No one has greater love than this, to lay down one’s life for one’s friends.

Jn 15:13

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In the first chapter of his book The Undiscovered Self, Carl Jung, M.D., makes the point that in mass culture the individual person is marginalized, becomes anonymous, loses a sense of meaning, and the mass and the centralized state becomes the apex of existence.

In present day America we say little about the psychological consequences of what Jung identifies, but there are profound consequences that result when man loses meaning.  For one, moral conscience expires.

Look at the failure of our government leaders or the Church to respond to the religious genocide we now see.  Wish to understand it?  Think about Kitty Genovese.

Ms. Genovese was a 28-year-old woman who was savagely murdered and raped on a New York street in the early morning in 1964 while those who heard the commotion did nothing to intervene.

Her murder and the lack of response by those who were aware of the assault on her, gave rise to an examination by social psychologists of the inertia of her neighbors.  The result?  The psychologists identified the “bystander effect.”

They established that those who witness a problem are less likely to respond when more than one of them witnesses the difficulty.  The point that they make is this: groups diffuse responsibility.  The larger the group the less anyone is responsible for anything.  Have we not seen this “in spades” in the federal government where no one seems responsible for anything that goes wrong, even when one or more runs afoul of the law?  More often than not bonuses are afforded those clearly responsible.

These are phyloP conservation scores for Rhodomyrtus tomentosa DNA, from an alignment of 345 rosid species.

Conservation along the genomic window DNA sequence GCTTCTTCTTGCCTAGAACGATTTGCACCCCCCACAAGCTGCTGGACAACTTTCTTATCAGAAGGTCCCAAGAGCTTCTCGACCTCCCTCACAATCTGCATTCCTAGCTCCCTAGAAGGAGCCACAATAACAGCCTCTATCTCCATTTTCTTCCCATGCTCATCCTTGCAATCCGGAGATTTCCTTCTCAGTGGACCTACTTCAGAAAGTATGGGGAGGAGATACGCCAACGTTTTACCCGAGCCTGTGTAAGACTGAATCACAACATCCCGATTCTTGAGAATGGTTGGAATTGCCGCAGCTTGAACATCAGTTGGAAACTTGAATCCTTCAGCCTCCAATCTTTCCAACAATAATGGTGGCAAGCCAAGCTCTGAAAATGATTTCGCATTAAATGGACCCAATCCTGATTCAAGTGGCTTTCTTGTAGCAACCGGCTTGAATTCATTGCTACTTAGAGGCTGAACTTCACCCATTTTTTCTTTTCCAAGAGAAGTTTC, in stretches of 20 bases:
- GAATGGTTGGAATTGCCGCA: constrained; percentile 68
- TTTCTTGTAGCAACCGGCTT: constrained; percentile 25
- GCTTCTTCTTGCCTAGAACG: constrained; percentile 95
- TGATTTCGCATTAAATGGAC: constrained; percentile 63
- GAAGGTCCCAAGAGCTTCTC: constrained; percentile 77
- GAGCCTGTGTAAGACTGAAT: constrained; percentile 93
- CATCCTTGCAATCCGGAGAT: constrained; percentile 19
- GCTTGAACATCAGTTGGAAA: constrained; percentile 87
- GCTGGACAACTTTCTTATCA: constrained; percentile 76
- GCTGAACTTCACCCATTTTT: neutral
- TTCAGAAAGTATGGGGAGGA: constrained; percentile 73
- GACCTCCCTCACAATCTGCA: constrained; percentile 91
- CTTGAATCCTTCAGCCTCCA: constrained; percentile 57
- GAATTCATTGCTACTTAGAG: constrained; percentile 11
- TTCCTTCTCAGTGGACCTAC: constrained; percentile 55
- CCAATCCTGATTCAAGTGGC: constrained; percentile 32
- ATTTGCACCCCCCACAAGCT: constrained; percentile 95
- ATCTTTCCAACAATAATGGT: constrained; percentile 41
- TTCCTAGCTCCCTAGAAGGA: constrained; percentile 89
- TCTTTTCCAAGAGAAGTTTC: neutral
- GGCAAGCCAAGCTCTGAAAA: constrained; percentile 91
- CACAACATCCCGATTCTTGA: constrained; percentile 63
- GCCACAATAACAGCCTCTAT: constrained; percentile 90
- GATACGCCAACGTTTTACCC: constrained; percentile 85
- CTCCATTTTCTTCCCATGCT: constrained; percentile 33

Coupling mass culture with ideology and you have a paralysis, an inability to act – a built-in bias not to act in any manner that exceeds the small and narrow mindset of your ideological view of the world.

Have an ideology that cares little about faith: why respond to those who are killed because of their faith?  It is for the ideologue a non-issue, something they cannot experience.

As to the silence of the Church, our clerical leaders have not kept current on the radical changes in the culture. Living behind walls, they have no inkling of how culture has turned against belief, and surely no appreciation for social psychology and mass communications – let alone digital communication and social media. They offer in their words as to yesterday’s people and conditions.

Yes, faith is ageless truth – but ministry and commentary requires knowledge of today.  And today, we seem unable to comprehend laying down one’s life for another.

Kitty Genovese written large.  This is a bad place to be.  A fatal place for person, faith and country.